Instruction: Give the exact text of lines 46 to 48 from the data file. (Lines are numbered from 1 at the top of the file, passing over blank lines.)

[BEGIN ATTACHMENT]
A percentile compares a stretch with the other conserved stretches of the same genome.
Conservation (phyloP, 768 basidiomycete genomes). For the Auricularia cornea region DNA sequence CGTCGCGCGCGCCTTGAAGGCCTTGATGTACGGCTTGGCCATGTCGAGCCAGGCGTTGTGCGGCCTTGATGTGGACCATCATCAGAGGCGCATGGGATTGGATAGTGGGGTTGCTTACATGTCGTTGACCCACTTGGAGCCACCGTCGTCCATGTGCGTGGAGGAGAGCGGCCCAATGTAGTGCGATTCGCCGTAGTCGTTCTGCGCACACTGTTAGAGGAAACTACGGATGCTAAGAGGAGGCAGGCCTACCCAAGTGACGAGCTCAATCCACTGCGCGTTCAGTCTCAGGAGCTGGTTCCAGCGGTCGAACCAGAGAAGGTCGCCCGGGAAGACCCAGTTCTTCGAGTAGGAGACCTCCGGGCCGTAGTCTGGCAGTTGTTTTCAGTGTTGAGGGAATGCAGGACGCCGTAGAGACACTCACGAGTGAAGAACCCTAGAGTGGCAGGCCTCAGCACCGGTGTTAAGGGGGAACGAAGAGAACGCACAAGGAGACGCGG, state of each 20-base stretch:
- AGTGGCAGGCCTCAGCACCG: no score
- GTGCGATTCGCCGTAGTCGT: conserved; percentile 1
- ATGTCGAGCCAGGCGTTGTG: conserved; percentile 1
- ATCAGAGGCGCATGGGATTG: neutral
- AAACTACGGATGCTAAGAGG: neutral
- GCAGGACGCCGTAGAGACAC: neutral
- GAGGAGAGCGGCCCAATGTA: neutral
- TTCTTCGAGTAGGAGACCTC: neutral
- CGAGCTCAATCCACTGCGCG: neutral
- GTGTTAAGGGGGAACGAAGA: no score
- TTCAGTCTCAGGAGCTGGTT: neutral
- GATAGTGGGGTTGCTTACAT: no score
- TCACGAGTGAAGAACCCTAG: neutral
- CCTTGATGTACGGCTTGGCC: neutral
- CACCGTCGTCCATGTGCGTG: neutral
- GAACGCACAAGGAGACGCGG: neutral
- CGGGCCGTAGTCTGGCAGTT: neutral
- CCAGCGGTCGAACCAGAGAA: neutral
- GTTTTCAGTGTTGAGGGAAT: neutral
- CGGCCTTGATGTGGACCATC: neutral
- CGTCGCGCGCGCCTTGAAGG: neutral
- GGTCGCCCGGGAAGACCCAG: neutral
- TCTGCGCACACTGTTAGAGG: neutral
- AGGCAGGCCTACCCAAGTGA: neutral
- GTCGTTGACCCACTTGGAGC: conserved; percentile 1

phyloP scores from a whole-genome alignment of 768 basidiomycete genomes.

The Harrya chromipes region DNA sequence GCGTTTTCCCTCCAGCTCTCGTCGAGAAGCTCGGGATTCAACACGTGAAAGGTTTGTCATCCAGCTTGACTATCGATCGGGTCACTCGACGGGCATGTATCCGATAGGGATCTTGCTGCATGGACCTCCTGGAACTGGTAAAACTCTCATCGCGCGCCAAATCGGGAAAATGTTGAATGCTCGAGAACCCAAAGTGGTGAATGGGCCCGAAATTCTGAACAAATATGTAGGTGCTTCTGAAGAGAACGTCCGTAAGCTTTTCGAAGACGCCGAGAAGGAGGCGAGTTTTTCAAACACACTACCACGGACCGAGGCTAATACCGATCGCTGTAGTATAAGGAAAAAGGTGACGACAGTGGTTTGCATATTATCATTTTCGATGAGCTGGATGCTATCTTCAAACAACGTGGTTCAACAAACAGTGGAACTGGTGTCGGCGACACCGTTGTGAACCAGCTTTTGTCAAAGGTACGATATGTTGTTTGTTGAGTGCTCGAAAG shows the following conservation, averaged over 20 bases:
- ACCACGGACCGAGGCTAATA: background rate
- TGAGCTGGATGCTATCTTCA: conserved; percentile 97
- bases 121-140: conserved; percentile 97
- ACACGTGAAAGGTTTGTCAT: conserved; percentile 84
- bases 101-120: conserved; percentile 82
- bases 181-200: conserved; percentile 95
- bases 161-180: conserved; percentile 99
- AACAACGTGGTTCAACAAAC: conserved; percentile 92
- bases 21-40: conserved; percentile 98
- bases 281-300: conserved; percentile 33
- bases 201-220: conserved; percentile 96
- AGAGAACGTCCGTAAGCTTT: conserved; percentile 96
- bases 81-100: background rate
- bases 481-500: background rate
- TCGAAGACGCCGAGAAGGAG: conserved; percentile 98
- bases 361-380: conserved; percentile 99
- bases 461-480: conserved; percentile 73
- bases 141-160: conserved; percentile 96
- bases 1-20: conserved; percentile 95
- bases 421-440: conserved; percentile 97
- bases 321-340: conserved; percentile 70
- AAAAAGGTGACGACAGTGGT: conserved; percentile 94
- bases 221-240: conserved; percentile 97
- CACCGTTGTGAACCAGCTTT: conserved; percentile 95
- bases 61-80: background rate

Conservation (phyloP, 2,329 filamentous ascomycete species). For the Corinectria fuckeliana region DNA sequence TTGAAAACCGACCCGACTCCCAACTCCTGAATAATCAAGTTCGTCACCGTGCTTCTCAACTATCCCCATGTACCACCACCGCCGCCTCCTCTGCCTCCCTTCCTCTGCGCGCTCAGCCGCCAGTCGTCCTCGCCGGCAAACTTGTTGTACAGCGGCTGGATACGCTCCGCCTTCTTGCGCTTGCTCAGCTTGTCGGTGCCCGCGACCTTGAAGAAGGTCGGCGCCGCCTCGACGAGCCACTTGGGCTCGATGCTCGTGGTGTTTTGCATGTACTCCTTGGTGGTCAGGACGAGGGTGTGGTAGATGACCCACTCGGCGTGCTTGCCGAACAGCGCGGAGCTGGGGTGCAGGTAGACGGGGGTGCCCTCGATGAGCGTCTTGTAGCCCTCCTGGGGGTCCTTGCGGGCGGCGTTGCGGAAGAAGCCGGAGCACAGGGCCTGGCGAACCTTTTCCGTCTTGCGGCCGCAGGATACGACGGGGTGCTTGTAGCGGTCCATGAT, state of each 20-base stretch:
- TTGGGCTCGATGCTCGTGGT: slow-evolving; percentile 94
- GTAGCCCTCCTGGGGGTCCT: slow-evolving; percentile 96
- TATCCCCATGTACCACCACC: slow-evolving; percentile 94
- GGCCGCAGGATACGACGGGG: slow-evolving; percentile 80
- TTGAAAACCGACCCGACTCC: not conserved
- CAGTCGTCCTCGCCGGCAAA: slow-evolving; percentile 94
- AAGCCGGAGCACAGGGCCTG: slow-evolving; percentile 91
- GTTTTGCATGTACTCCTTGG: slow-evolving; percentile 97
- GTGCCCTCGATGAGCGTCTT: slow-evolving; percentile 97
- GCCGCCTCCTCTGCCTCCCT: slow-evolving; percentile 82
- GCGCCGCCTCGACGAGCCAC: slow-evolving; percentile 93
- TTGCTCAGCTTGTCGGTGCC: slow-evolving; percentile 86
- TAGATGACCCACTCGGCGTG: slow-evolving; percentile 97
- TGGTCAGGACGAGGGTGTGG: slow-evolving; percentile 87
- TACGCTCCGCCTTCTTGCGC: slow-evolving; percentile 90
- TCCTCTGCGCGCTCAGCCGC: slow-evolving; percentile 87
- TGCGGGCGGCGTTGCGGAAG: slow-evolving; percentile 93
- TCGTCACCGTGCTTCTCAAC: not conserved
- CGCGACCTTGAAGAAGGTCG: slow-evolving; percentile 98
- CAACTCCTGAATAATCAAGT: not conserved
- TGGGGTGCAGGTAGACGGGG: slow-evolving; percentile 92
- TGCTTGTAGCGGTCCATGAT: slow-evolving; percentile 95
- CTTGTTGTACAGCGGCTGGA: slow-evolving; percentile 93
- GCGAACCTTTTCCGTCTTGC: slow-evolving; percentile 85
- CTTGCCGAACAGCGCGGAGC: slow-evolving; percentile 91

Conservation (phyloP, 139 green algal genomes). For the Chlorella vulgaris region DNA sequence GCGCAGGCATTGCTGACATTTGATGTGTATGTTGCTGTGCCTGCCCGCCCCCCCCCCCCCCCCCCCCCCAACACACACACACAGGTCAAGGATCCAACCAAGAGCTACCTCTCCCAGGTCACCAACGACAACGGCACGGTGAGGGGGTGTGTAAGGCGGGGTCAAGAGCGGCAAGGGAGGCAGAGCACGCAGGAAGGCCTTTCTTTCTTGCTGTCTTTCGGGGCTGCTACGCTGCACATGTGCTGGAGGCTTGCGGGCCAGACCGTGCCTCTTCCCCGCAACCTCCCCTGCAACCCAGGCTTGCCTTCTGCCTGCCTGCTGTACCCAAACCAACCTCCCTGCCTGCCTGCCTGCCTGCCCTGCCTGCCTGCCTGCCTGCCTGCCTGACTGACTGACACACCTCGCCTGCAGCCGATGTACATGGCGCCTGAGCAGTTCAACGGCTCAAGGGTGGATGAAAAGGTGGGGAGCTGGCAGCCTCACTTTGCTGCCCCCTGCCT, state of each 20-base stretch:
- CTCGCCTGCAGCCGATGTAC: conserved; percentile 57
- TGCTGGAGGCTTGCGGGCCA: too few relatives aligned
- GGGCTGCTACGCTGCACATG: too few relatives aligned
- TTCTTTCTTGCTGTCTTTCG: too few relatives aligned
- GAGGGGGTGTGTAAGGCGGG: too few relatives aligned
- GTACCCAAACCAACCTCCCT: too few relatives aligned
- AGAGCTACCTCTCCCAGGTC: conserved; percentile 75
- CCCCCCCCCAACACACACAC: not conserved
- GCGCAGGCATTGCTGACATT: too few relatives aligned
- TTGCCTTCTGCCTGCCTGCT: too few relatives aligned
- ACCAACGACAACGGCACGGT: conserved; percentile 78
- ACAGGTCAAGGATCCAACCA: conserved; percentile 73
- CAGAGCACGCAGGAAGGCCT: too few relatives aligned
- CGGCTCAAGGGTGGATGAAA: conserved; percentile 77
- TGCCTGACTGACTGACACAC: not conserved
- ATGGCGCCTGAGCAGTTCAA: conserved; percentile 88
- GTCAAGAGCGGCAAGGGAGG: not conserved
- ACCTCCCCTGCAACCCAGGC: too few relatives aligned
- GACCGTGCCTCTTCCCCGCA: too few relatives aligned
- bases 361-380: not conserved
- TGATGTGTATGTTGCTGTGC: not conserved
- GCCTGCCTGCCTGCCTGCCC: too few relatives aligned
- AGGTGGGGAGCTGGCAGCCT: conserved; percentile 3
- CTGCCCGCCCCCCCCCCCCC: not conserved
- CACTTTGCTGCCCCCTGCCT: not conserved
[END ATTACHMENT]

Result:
- bases 461-480: conserved; percentile 73
- bases 141-160: conserved; percentile 96
- bases 1-20: conserved; percentile 95